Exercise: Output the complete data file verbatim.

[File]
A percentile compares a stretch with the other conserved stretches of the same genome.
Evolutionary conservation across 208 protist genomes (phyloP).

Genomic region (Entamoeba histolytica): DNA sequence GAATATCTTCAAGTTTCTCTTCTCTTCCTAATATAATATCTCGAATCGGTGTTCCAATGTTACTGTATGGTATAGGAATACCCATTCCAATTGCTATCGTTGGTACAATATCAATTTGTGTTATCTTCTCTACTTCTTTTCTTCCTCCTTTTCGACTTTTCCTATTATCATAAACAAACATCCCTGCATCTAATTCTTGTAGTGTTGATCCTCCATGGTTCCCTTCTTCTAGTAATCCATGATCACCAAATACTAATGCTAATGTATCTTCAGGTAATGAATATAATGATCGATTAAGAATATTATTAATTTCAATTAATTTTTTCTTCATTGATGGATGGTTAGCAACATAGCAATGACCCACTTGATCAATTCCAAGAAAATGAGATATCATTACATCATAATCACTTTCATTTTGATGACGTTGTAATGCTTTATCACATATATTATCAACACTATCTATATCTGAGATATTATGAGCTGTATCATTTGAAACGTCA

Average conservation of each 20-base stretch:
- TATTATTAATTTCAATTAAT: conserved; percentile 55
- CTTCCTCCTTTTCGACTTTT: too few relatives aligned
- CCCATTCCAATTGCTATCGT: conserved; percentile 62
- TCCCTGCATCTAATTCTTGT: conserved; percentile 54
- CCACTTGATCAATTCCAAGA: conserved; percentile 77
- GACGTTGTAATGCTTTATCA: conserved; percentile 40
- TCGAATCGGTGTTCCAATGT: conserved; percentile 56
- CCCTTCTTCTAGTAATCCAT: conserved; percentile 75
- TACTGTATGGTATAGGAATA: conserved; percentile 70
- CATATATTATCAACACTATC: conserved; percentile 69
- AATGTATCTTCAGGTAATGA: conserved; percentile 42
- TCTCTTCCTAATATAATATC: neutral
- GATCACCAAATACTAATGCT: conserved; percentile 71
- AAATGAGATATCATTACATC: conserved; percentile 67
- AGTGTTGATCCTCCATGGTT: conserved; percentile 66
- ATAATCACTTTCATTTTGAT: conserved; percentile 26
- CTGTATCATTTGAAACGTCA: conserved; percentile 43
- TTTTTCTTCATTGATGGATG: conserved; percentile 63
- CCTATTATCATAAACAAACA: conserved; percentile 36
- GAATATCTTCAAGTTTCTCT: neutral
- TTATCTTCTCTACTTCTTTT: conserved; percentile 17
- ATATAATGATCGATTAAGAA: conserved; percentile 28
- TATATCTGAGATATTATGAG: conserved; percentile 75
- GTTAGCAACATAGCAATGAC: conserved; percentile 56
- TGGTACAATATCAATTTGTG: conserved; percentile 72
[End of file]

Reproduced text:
A percentile compares a stretch with the other conserved stretches of the same genome.
Evolutionary conservation across 208 protist genomes (phyloP).

Genomic region (Entamoeba histolytica): DNA sequence GAATATCTTCAAGTTTCTCTTCTCTTCCTAATATAATATCTCGAATCGGTGTTCCAATGTTACTGTATGGTATAGGAATACCCATTCCAATTGCTATCGTTGGTACAATATCAATTTGTGTTATCTTCTCTACTTCTTTTCTTCCTCCTTTTCGACTTTTCCTATTATCATAAACAAACATCCCTGCATCTAATTCTTGTAGTGTTGATCCTCCATGGTTCCCTTCTTCTAGTAATCCATGATCACCAAATACTAATGCTAATGTATCTTCAGGTAATGAATATAATGATCGATTAAGAATATTATTAATTTCAATTAATTTTTTCTTCATTGATGGATGGTTAGCAACATAGCAATGACCCACTTGATCAATTCCAAGAAAATGAGATATCATTACATCATAATCACTTTCATTTTGATGACGTTGTAATGCTTTATCACATATATTATCAACACTATCTATATCTGAGATATTATGAGCTGTATCATTTGAAACGTCA

Average conservation of each 20-base stretch:
- TATTATTAATTTCAATTAAT: conserved; percentile 55
- CTTCCTCCTTTTCGACTTTT: too few relatives aligned
- CCCATTCCAATTGCTATCGT: conserved; percentile 62
- TCCCTGCATCTAATTCTTGT: conserved; percentile 54
- CCACTTGATCAATTCCAAGA: conserved; percentile 77
- GACGTTGTAATGCTTTATCA: conserved; percentile 40
- TCGAATCGGTGTTCCAATGT: conserved; percentile 56
- CCCTTCTTCTAGTAATCCAT: conserved; percentile 75
- TACTGTATGGTATAGGAATA: conserved; percentile 70
- CATATATTATCAACACTATC: conserved; percentile 69
- AATGTATCTTCAGGTAATGA: conserved; percentile 42
- TCTCTTCCTAATATAATATC: neutral
- GATCACCAAATACTAATGCT: conserved; percentile 71
- AAATGAGATATCATTACATC: conserved; percentile 67
- AGTGTTGATCCTCCATGGTT: conserved; percentile 66
- ATAATCACTTTCATTTTGAT: conserved; percentile 26
- CTGTATCATTTGAAACGTCA: conserved; percentile 43
- TTTTTCTTCATTGATGGATG: conserved; percentile 63
- CCTATTATCATAAACAAACA: conserved; percentile 36
- GAATATCTTCAAGTTTCTCT: neutral
- TTATCTTCTCTACTTCTTTT: conserved; percentile 17
- ATATAATGATCGATTAAGAA: conserved; percentile 28
- TATATCTGAGATATTATGAG: conserved; percentile 75
- GTTAGCAACATAGCAATGAC: conserved; percentile 56
- TGGTACAATATCAATTTGTG: conserved; percentile 72